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4/21/2023        MOULIN ROUGE! THE MUSICAL                Broadway in Atlanta / Fox Theatre


pgm Moulin Rouge.jpg

Every now and then, a movie comes along that razzles and dazzles, impresses with its over-the-top performances and style, but leaves me feeling empty and disappointed due to its lack of emotional connection.  Such a movie was 2001’s Moulin Rouge!  It was a fast-paced and dizzying look at the Paris Bohemian scene of 1900, filtered through a lens of contemporary pop standards.  I loved its ADHD-inspired editing, its choice of songs, and its dazzling vision of a Paris that (really) never was.  But its characters left me cold and uninvolved, and its mix of period detail and contemporary music didn’t always work (at least for me).


In 2018, a live musical version hit Broadway, including 17 years of additional Pop Standards and using every trick of stagecraft to create a musical that razzled and dazzled, impressing with its over-the-top performances and style, a musical whose touring company is now energizing the Fox Theatre.


It met my expectations, expressed in my T-Shirt for the night that simply said “Meh!”


To recap the plot, Christian is an American expatriate who moves to Montmartre to experience the artistic life and to engage his songwriting muse.  He makes friends with the (real-life) painter Toulouse-Lautrec and the (possibly fictional) Argentinian tango dancer Santiago.  His new friends drag him to the famous Moulin Rouge, where he is instantly smitten by its headliner, Satine.  But Satine has been promised to The Duke of Monroth by entrepreneur Harold Zidler and must choose between true love and saving the club from financial ruin.

The entire enterprise is bright and colorful, tuneful and fast-paced, and as heartless as Satine, whose professions of love are never believable and whose ultimate fate remains completely unmoving.  The show includes some  songs from the movie (“Your Song,” “Lady Marmalade,” “Come What May”) and is enhanced by many memorable hits from the intervening years (2001-2018) like “Shut Up and Dance With Me,” “Firework,” “Chandelier,” “All the Single Ladies,” and “Rolling in the Deep.”  Each song is really only sampled, each inviting laughs of recognition from the spellbound audience.  I suspect only enough of each song is used to avoid paying for the rights, but that’s the cynic in me responding the commerce-driven aura of the production.  I do hope Adele and the other songwriters are reaping well-deserved income from each performance.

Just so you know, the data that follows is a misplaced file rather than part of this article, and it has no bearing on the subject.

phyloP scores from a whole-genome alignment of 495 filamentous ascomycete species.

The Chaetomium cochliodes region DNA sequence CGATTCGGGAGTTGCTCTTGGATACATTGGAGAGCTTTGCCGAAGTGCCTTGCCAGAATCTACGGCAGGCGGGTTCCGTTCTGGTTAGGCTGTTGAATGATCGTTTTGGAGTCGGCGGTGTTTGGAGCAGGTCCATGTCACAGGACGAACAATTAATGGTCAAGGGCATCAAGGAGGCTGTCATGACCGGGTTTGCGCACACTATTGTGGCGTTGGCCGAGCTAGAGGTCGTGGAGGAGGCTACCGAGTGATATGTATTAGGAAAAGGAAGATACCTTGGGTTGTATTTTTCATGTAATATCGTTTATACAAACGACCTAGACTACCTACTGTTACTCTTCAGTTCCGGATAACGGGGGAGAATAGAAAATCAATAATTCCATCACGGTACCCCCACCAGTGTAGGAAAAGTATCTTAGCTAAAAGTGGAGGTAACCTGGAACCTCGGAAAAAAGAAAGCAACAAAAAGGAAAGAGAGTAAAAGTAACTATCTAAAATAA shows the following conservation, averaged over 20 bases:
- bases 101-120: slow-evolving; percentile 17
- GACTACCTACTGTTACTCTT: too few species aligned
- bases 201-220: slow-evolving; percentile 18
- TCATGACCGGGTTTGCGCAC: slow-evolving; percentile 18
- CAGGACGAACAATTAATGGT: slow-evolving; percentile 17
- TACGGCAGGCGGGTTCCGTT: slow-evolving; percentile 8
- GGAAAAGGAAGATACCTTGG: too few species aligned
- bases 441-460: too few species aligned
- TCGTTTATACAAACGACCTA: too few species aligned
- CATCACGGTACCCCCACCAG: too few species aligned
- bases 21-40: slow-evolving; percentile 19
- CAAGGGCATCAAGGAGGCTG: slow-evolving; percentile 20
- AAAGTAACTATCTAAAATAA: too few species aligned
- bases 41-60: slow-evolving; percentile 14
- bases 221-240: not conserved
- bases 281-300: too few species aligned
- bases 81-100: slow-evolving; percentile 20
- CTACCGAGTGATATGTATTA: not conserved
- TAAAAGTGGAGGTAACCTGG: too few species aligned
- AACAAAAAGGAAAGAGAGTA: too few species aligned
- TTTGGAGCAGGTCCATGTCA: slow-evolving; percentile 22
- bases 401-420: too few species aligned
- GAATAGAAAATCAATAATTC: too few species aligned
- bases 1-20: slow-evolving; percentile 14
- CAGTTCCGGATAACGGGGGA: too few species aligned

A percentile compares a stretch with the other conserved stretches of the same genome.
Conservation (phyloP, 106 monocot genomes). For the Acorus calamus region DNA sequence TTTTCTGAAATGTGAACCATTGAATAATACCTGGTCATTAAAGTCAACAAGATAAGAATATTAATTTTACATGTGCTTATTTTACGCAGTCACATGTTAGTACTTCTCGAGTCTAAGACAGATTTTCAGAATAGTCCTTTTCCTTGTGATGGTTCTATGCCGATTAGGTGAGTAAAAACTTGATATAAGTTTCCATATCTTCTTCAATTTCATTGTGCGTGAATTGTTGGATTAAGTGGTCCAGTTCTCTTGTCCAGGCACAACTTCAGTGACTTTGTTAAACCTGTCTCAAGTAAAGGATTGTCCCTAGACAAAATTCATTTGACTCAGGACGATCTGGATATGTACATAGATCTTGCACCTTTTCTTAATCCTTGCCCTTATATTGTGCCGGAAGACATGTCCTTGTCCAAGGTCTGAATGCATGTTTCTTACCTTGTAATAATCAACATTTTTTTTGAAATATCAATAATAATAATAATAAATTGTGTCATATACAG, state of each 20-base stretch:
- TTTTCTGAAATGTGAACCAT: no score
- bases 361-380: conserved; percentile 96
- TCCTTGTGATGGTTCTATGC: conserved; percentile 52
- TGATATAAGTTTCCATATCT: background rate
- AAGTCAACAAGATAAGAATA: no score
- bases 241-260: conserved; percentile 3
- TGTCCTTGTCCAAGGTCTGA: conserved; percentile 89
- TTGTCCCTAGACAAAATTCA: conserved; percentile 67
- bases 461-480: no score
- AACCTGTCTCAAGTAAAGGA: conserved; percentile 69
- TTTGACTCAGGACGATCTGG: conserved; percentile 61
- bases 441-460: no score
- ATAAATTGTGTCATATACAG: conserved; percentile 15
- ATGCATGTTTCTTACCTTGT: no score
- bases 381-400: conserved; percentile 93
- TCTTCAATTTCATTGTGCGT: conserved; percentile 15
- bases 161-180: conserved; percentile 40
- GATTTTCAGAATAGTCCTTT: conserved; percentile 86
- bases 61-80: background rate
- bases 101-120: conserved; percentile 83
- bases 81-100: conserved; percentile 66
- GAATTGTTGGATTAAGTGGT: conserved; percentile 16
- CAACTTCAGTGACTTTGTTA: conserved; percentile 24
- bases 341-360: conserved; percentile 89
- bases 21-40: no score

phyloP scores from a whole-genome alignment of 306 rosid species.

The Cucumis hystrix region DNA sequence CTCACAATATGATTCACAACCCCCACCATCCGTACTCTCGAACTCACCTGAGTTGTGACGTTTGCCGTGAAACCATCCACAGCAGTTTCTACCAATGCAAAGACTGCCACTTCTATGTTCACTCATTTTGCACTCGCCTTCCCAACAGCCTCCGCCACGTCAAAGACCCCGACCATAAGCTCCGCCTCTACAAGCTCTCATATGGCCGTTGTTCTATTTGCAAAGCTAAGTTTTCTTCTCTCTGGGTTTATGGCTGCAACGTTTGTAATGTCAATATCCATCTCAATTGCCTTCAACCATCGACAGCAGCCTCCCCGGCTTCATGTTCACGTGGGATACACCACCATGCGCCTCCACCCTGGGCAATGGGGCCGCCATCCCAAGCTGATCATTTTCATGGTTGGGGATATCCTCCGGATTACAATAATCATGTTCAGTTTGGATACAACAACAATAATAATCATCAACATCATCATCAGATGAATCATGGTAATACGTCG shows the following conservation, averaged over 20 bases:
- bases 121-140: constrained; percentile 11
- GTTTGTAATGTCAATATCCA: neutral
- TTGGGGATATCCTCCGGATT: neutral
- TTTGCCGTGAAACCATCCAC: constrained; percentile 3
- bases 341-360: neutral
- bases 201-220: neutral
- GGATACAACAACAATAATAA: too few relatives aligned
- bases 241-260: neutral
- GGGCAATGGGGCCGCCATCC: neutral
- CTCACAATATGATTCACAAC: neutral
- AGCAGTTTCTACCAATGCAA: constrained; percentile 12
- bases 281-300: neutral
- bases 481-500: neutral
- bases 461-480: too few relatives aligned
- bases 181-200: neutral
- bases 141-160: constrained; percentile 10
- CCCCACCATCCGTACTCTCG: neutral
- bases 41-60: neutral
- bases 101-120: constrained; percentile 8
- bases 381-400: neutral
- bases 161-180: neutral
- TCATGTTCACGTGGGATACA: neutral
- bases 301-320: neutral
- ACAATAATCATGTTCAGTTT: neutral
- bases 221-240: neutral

And that’s my problem with this show.  It claims to express the Bohemian ideals of Truth! Freedom! Love! (really the shallow and simplistic philosophies of American Middle Schoolers that most of us learn to embrace in more complexity as we approach adulthood).  But in reality the script has a Heart of Commerce, the ideals merely talked about and not exemplified.  And, of course, being a “juke box” musical, no highly-paid composers and lyricists were required.


In spite of all this carping, I have to confess to enjoying the experience of watching this show.  Some of these songs have been long-time favorites.  In addition, the Tony-Winning choreography by Sonya Tayeh is truly spectacular.  The Tony-Winning sets (by Derek McLane) and Tony-Winning lighting design (by Justin Townsend) and Tony-Winning costumes (by Catherine Zuber) are all incredible and dazzling and filled with hundreds of “how’d they do that?” moments.  The performances, especially by the leads (*), were spot on and incredibly compelling, as was the ensemble work by the large and diverse full cast.  I truly had a good time at this show and do not regret the time I spent with it.  And to be fair, this show really REALLY appealed to the audience, most of whom bounded to their feet automatically at its conclusion and were heard to comment “Best show I’ve ever seen” as we all filed out, so my quibbling is definitely out-of-the mainstream.


The supreme irony of my enjoyment of this production is that it is probably emblematic of how, at the time, folks left the actual Moulin Rouge – well-satisfied with an evening of guilty pleasure but feeling not a little unclean and in need of an absinthe hangover remedy and probably a regimen of penicillin.  Not that there’s anything wrong with that.


    -- Brad Rudy (   #broadwayatlanta #thefoxtheatre #moulinrougebway)


(*)  A stunning Courtney Reed (Broadway’s Aladdin) as Satine, an earnest John Cardoza (Jagged Little Pill) as Christian, a divinely hissable Andrew Brewer as the Duke, a scene-chewing Austin Durant as Harold Zidler, a marvelous Nick Rashad Burroughs (Ike in the original cast of Tina – The Tina Turner Musical) as Toulouse-Lautrec, and a memorable Gabe Martinez as Santiago).


For the record, the original production won ten Tony Awards (including Best Musical)  and was nominated for four more.

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